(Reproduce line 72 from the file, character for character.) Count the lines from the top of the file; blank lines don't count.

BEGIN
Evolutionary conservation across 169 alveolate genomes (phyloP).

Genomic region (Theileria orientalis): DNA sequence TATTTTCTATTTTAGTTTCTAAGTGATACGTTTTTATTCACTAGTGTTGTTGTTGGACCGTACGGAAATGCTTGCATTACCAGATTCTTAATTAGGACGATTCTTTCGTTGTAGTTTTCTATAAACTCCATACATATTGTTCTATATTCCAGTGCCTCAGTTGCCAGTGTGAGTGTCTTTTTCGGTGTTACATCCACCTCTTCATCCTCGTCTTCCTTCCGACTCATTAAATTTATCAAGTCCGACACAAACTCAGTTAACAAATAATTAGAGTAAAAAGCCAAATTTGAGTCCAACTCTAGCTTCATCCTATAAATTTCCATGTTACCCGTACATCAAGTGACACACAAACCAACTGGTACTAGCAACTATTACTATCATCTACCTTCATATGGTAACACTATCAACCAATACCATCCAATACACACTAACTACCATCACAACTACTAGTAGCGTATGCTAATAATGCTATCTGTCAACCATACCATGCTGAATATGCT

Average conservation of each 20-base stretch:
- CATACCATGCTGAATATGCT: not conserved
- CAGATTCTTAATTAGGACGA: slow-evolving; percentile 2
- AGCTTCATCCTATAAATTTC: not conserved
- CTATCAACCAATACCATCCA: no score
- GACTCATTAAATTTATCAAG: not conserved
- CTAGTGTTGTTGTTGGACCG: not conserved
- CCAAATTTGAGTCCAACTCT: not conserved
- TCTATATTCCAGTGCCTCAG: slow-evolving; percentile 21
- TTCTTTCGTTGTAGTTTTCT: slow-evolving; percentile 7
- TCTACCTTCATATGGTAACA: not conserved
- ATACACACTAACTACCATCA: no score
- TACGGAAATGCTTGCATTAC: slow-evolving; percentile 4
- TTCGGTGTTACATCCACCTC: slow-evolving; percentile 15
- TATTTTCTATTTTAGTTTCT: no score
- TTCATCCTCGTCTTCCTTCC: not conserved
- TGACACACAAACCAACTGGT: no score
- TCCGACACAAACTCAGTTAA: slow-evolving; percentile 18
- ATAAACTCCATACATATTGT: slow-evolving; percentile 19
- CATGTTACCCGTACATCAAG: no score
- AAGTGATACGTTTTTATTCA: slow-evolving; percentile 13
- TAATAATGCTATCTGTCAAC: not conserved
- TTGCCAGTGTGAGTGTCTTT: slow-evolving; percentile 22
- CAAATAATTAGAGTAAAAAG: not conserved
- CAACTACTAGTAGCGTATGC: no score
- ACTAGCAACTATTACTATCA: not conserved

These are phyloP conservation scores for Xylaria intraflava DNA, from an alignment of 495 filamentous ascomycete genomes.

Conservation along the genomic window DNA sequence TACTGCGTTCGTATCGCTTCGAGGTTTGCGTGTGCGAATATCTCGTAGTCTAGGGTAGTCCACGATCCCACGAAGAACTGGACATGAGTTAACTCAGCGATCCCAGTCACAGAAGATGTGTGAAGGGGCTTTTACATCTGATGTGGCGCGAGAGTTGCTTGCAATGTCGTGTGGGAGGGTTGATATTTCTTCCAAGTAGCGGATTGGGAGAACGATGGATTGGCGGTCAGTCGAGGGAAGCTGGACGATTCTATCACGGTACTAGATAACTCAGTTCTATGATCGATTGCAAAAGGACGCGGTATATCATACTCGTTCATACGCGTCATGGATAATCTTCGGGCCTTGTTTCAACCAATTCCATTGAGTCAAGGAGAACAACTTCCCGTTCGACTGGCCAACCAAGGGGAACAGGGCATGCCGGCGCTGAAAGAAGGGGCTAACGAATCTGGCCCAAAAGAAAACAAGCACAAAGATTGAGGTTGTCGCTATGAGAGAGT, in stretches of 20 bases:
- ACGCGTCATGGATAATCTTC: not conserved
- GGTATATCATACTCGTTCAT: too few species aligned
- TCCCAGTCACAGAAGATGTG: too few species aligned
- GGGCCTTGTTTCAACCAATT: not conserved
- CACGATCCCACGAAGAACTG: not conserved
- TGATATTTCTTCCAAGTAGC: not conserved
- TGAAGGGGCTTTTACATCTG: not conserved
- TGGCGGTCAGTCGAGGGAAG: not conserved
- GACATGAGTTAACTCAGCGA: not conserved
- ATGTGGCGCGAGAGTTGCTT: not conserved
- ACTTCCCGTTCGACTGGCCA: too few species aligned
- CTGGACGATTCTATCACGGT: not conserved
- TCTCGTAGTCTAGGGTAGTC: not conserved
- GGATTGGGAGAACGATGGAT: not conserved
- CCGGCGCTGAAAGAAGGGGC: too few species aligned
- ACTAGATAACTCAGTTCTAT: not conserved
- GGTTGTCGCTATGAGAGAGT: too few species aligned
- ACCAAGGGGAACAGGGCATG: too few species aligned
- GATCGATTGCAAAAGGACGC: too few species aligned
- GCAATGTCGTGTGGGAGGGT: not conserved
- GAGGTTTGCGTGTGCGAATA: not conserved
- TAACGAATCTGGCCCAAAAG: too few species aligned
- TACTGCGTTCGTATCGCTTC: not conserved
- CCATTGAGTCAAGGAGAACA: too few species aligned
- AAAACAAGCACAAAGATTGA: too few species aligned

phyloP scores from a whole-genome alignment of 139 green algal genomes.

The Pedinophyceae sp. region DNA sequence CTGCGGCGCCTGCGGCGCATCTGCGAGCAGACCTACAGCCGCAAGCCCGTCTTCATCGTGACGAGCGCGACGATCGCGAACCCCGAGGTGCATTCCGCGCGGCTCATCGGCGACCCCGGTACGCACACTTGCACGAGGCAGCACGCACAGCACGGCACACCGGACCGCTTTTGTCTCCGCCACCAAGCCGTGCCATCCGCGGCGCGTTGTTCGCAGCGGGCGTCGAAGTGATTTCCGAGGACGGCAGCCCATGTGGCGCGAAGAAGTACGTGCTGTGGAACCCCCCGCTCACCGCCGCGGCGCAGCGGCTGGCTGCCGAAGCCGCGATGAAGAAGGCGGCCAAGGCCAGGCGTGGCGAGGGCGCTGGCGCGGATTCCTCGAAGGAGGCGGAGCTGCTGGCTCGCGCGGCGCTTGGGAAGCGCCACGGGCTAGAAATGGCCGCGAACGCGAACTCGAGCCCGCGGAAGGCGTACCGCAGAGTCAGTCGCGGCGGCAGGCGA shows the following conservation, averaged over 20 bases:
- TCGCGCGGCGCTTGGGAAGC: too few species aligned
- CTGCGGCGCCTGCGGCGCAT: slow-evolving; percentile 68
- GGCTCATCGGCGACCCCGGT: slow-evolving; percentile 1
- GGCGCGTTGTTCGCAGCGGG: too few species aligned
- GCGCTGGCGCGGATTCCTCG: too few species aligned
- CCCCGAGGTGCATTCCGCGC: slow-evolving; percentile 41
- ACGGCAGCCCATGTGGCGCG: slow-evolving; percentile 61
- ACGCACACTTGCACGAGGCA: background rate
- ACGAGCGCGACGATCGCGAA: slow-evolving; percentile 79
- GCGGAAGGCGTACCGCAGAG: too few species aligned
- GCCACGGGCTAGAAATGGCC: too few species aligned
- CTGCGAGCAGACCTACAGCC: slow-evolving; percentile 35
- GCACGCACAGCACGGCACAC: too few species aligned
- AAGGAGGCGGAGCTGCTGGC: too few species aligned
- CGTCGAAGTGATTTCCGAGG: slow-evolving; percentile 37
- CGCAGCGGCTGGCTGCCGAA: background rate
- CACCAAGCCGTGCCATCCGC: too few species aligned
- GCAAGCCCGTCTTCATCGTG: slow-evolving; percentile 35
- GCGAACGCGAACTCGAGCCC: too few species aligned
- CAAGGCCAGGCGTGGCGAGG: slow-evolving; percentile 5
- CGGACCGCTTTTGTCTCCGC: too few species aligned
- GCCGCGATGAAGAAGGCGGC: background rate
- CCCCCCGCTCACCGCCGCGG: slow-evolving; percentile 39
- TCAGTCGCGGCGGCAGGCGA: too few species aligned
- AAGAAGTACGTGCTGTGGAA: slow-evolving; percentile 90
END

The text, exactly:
- CGTCGAAGTGATTTCCGAGG: slow-evolving; percentile 37